Keith Combs' Blahg

Ramblings from another nerd on the grid

May, 2005

  • Passive FTP errors with ISA 2004

    When you implement ISA Server 2004 on a connection, by default, it blocks all traffic.  Other than the hidden system rules, you’ll see only one firewall access rule and it denies all traffic in either direction.  In order to use a FTP client, you’ll need to create a firewall rule that allows the FTP protocol.  The site I use for storing screenshots and graphic elements requires passive FTP so I obviously needed to create a rule so that BlogJet, WS_FTP and other tools would work correctly.

    However, even though I created the rule to allow the traffic from my home office network to the internet, things weren’t working correctly.  I could login to the site, but I could not add a file, rename a file, or delete a file.  Obviously it was time to look more closely at my rule.  I started poking around in the properties and stumbled across the Application Filter section at the bottom of the Parameters tab (see screenshot).  FtpfilterApplication filters are very useful and allow you to extend rules in many ways.  I particularly like the streaming media application filters because it “streamlined” getting all of the ports opended correctly for my streaming server.

    So getting back on topic, when I first looked at my rule, the FTP protocol had the “FTP Access Filter” application filter turned on.  At this point I backed out of the properties for the rule and went looking for information on this filter, and what it does.  In the ISA Server 2004 helpfile, I found the following information:

    FTP access filter

    The FTP access filter that is provided with Microsoft Internet Security and Acceleration (ISA) Server 2004 forwards File Transfer Protocol (FTP) requests from SecureNAT clients to the Microsoft Firewall service. The filter dynamically opens secondary ports, which are required by FTP, and performs necessary address translation for SecureNAT clients.

    Although you could create a protocol for FTP, the protocol would not offer the full range of capabilities afforded by the FTP access filter. The following list describes the differences between a user-defined FTP protocol and the FTP access filter:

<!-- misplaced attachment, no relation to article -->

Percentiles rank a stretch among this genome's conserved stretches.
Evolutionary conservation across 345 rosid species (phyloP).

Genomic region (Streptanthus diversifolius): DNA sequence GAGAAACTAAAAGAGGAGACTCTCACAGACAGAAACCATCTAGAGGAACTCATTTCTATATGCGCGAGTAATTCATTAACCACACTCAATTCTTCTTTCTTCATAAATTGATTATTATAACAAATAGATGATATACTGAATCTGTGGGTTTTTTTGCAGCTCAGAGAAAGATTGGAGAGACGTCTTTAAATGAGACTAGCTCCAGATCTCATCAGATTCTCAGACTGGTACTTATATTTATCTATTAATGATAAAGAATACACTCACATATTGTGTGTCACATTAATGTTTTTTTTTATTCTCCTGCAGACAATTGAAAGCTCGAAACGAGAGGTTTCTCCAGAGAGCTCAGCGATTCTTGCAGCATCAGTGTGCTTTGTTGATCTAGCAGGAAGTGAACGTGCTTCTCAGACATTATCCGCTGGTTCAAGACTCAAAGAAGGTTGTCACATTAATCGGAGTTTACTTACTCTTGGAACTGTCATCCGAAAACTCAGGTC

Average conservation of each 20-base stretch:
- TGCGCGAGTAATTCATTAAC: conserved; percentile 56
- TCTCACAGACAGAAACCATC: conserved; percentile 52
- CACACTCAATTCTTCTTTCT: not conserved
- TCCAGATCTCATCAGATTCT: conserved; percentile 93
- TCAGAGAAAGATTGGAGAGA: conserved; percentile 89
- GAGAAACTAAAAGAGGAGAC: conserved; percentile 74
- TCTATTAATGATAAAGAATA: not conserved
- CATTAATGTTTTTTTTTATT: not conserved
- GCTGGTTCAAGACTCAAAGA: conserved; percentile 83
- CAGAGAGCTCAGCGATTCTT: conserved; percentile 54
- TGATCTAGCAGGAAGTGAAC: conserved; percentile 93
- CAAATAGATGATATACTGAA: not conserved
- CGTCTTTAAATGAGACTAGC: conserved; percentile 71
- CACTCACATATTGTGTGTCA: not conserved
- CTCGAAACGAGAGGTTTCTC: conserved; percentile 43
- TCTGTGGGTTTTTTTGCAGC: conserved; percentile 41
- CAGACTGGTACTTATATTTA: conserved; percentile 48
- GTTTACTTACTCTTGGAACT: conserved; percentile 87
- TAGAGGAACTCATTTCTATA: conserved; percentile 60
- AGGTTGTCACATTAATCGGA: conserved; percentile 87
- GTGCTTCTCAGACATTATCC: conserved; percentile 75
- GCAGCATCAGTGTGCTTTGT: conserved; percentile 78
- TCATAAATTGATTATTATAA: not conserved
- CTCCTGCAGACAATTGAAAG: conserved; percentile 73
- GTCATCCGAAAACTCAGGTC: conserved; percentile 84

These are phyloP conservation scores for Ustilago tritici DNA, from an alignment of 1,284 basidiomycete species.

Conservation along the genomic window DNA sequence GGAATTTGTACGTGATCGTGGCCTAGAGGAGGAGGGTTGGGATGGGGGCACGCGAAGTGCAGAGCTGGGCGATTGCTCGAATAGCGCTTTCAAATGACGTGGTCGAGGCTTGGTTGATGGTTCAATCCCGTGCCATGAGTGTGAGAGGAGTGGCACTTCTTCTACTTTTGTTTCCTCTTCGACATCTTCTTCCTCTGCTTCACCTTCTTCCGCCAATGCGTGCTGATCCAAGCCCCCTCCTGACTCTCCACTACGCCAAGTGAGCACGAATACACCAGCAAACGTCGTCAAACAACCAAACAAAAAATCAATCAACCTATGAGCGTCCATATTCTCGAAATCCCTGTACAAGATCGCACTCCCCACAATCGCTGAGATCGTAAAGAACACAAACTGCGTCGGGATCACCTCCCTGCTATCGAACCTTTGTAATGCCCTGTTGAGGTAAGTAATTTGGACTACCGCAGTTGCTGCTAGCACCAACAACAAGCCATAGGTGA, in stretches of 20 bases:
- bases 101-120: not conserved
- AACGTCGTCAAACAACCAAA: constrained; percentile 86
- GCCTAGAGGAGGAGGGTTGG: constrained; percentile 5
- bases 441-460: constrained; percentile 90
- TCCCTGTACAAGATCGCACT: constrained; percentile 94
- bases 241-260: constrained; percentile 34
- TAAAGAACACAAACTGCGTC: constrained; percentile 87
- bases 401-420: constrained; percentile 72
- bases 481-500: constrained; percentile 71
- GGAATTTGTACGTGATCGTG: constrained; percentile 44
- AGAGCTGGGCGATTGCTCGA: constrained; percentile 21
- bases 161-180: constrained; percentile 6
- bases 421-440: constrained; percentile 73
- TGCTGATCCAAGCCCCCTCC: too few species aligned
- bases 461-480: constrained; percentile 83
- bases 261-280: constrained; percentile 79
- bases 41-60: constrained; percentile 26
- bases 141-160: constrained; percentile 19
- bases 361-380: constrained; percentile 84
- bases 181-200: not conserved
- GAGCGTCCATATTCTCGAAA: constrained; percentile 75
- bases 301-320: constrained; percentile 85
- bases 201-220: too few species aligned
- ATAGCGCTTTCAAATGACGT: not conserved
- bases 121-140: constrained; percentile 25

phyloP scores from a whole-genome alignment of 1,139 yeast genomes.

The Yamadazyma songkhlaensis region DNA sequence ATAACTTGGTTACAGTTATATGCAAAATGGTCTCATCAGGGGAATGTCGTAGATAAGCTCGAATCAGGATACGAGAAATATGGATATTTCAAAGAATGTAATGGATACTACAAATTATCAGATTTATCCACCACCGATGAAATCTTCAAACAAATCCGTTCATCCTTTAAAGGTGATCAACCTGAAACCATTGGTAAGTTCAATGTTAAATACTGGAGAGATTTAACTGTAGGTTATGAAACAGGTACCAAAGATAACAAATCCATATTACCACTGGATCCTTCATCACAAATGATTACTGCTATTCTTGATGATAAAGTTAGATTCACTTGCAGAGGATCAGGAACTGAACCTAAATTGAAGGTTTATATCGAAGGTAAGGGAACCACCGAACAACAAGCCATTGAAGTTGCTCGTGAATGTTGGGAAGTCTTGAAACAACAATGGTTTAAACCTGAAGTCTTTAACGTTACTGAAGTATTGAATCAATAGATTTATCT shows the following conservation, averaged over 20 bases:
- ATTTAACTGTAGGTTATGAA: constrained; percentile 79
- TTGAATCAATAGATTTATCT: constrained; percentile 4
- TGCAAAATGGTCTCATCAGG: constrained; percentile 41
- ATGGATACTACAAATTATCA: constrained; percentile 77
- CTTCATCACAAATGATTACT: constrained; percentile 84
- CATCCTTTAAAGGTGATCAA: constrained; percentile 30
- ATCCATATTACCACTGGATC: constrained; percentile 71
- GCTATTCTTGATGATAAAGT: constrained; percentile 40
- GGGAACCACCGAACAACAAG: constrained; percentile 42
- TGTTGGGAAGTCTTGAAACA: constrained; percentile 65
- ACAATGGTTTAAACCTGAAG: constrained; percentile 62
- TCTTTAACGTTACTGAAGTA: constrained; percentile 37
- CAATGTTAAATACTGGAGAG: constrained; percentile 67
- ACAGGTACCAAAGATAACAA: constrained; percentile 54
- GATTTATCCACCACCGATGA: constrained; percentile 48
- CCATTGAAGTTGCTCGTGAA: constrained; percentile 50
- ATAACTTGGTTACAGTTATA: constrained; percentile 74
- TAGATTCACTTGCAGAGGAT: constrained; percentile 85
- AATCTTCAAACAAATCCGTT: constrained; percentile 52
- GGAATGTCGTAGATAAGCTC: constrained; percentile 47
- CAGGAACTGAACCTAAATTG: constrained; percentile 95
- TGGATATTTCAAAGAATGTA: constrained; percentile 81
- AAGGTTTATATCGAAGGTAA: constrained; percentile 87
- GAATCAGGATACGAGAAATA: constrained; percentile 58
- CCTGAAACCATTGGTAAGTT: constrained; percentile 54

• The FTP access filter dynamically opens specific ports for the secondary connection, but the protocol definition opens a range of secondary ports.
    • The FTP access filter can protect clients by performing the address translation required for the secondary connection.
    • Because the FTP access filter includes a read-only FTP protocol definition, it can distinguish between read and write permissions, enabling you to fine-tune access permissions.

    The FTP access filter uses the following protocol definitions, which are installed with the filter during the ISA Server installation:

    • FTP client read-only
    • FTP client
    • FTP server
    For instructions about applying FTP access filtering to a specific rule, see Configure FTP filtering. By default, the FTP access filter is applied to FTP and FTP server protocols. For more information on protocols, see Protocols. 

    This filter has some cool capabilities and I’ll probably take advantage of some of them later when I publish a FTP server.  But at this point I didn’t really see anything that indicated to me how to fix the issue.  So I turned off the filter checkbox and ran some quick test.  Bingo!!!  Now I can access the FTP site, upload files, rename files, delete, etc. 

  • Windows Server 2003 SP1 Slipstreaming

    We’re currently delivering some sessions on Windows Server 2003 SP1 and SQL Server 2005.  The last demo of the Windows Server 2003 SP1 session takes an existing Windows Server 2003 i386 directory and slipstreams SP1 into it.  If you dig around on Microsoft.com, you’ll be hard pressed to find documentation on how to do this.  It’s mentioned in the readme for SP1, but you really don’t get a good example in the docs. 

    In order to do the process demonstrated, you’ll need to order the CD.  See http://www.microsoft.com/windowsserver2003/downloads/servicepacks/sp1/cdorder.aspx for ordering instructions.  After you have the CD, you’ll notice srsp1.exe at the root.  You can dump the command line options using the srsp1.exe /? command.  Warning, this unpacks everything before it shows the options (see screenshot). I don’t particularly care for that, but I didn’t write the code.  I just get to whine about it.